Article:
All of these have called forth rhymes among Chinese children similar to "little pig went to market," "forehead bender, eye winker," etc.
"The Chinese Boy and Girl" by Isaac Taylor Headland
And now I often dream with my eyes open what may be said to have neither rhyme nor reason in it.
"Frederick Chopin as a Man and Musician" by Frederick Niecks
He has an eye for color, an ear for music, a taste for rhyme, a love of novelty and a thirst for fun.
"Little Journeys to the Homes of the Great, Vol. 1 of 14" by Elbert Hubbard
The clusters of rhymes are clusters only to the eye and not to the ear.
"Emerson and Other Essays" by John Jay Chapman
Is it not a guide to the eye, to enhance the proper recurrence of the rhyme (and in the ode to show as well rhythm)?
"The Writer, Volume VI, April 1892." by Various
Words where the letters coincide, but the sounds differ, are only rhymes to the eye.
"A Handbook of the English Language" by Robert Gordon Latham
Dot's eyes were big; she had lost the sense of the rhyme long before; but Tess was very earnest.
"The Corner House Girls in a Play" by Grace Brooks Hill
My eyes have gradually been opened to the fact that my talent for rhyming amounts to nothing.
"The Children of the World" by Paul Heyse
His Calliope had rhymed with hope, and a gleam of inward entertainment showed itself for one instant in the eyes of Etheridge and Larue.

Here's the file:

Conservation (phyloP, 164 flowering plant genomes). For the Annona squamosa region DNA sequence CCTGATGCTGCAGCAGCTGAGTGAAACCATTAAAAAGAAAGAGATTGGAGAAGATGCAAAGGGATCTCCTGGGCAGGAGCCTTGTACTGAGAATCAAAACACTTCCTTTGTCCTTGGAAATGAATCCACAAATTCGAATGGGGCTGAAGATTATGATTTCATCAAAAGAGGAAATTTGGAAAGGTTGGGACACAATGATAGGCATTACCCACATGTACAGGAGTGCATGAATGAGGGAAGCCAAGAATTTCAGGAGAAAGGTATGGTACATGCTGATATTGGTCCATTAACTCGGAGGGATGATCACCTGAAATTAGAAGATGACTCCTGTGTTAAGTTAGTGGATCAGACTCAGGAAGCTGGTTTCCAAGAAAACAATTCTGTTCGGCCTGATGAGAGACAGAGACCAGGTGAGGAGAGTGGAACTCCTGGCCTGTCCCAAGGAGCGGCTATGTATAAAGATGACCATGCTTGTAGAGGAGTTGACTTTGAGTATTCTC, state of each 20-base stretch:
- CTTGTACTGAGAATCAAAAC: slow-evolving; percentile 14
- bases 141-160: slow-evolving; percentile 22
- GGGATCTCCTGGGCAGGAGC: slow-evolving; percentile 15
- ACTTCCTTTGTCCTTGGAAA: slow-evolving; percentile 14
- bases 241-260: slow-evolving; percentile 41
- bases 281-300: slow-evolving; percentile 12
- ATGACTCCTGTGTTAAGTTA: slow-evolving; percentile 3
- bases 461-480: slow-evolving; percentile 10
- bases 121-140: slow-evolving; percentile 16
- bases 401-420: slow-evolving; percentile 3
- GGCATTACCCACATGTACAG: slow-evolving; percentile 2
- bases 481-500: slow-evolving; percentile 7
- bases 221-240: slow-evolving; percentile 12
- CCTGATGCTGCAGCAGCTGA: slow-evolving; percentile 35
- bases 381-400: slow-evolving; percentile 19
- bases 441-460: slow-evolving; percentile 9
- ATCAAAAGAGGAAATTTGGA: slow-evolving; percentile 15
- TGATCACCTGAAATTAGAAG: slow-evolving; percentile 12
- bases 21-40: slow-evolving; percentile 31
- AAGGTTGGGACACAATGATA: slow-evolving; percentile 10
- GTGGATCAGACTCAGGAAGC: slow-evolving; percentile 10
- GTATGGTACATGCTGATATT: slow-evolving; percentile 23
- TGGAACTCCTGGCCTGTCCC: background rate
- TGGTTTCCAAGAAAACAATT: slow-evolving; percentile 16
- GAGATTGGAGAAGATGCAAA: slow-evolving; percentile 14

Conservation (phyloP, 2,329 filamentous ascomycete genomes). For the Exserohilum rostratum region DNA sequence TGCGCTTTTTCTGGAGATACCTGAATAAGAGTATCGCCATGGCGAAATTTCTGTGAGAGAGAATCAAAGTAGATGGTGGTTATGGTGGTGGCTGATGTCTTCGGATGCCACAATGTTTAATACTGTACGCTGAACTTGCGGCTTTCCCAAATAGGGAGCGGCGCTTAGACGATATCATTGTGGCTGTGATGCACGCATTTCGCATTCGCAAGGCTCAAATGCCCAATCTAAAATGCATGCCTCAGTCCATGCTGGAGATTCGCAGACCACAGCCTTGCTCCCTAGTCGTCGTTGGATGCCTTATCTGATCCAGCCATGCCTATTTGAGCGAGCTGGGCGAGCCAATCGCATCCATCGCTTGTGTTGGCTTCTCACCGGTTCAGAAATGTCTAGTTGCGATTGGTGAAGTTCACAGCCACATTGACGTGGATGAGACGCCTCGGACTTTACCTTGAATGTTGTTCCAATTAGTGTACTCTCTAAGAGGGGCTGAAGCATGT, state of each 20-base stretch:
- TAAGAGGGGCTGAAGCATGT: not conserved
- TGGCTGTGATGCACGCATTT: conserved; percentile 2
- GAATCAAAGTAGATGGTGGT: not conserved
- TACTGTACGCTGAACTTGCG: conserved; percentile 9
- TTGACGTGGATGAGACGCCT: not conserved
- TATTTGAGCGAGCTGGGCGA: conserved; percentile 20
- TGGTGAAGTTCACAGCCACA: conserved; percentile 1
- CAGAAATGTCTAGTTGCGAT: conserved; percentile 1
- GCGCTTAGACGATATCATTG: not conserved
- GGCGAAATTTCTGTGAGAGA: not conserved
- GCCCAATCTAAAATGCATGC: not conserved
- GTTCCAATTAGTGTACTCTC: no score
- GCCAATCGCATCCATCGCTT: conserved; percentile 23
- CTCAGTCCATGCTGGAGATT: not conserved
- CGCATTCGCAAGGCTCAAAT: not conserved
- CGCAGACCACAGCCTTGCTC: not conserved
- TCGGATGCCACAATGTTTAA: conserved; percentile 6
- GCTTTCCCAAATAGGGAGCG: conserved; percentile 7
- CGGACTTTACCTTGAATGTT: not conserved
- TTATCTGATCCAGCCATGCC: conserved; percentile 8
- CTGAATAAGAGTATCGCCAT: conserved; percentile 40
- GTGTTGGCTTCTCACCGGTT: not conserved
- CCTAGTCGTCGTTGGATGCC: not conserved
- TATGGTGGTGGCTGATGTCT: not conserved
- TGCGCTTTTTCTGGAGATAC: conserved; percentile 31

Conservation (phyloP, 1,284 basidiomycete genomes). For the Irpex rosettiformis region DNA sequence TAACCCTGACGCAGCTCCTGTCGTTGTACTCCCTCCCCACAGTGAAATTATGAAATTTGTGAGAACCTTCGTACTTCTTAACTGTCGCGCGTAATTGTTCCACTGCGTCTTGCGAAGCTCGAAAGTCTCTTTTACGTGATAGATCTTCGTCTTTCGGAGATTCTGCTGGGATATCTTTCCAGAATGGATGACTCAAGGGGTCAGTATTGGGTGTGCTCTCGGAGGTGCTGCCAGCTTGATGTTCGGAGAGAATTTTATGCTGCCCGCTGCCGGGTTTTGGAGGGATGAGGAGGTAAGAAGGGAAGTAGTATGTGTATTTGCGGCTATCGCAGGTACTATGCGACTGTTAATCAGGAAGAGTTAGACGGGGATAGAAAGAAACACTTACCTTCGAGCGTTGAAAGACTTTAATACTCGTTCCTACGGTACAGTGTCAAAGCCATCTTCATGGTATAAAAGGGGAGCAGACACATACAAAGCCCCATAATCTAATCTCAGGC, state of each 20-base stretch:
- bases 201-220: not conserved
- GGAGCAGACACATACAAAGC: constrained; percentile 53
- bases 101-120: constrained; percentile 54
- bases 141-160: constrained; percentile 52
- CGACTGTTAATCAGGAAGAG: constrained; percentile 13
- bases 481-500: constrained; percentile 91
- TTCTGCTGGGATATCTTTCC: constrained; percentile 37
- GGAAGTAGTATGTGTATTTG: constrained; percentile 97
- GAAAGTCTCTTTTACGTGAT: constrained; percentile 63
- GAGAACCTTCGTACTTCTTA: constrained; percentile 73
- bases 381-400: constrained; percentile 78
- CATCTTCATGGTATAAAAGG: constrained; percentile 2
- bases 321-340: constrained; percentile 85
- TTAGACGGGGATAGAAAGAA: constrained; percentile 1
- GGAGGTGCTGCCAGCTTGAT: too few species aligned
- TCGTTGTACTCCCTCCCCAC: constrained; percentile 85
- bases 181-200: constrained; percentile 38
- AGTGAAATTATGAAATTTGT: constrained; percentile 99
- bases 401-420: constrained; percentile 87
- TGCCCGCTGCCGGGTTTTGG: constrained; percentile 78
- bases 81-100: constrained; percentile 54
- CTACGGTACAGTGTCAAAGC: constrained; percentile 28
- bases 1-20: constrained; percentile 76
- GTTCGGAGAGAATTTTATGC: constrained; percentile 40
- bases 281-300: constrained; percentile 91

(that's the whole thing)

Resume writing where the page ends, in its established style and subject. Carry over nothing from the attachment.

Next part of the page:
"Horace Chase" by Constance Fenimore Woolson
For eyes could see in Georgeâ€™s time,
As now in later days,
And lips could shape, in prose and rhyme,
The honeyed breath of praise.
"Agnes" by Oliver Wendell Holmes
My mate look'd up in some surprise;
I half stopp'd humming idle rhyme:
Then said, the moisture in my eyes,
"The cuckoo, Jack, for the first time."
"The Cuckoo" by Alexander Anderson
You think they are crusaders, sent
From some infernal clime,
To pluck the eyes of Sentiment,
And dock the tail of Rhyme,
To crack the voice of Melody,
And break the legs of Time.
"The Music-Grinders" by Oliver Wendell Holmes
The world has many things, 'tis true,
To fill its time,
Far more important things to do
Than making love and rhyme;
Yet, if it asked me to advise,
I'd say--buy up Dulcinea's eyes!
"Love's Exchange" by Richard Le Gallienne
Because you are a princess, a princess of the land,
You will not turn your lightsome eyes a moment where I stand,
A poor unnoticed poet, a-making of his rhymes;
But I have found a mistress, more fair a thousand times.
"A May-Day Madrigal" by Robert Fuller Murray
I cannot rhyme about that eye--
I've match'd it with a midnight sky--
I've said 'twas deep, and dark, and wild,
Expressive, liquid, witching, mild--
But the jewell'd star, and the living air
Have nothing in them half so fair.
"A Portrait - II" by Nathaniel Parker Willis
Despite its eye-catching cover and offbeat viewpoint, the "Wrinkled Rhymes" in this collection of poems about clothing have a few too many wrinkles.
For 2003's multiplatinum Elephunk, the Black Eyed Peas recruited sexy crooner Fergie and ditched ponderous rhymes in favor of smooth hooks, transforming themselves from the world's most boring rap group to hip-hop's brightest popsters.
Malavolti's simple two-line rhymes describing the child's everyday adventures are perfectly accompanied by Michael Stiffler's eye-catching illustrations.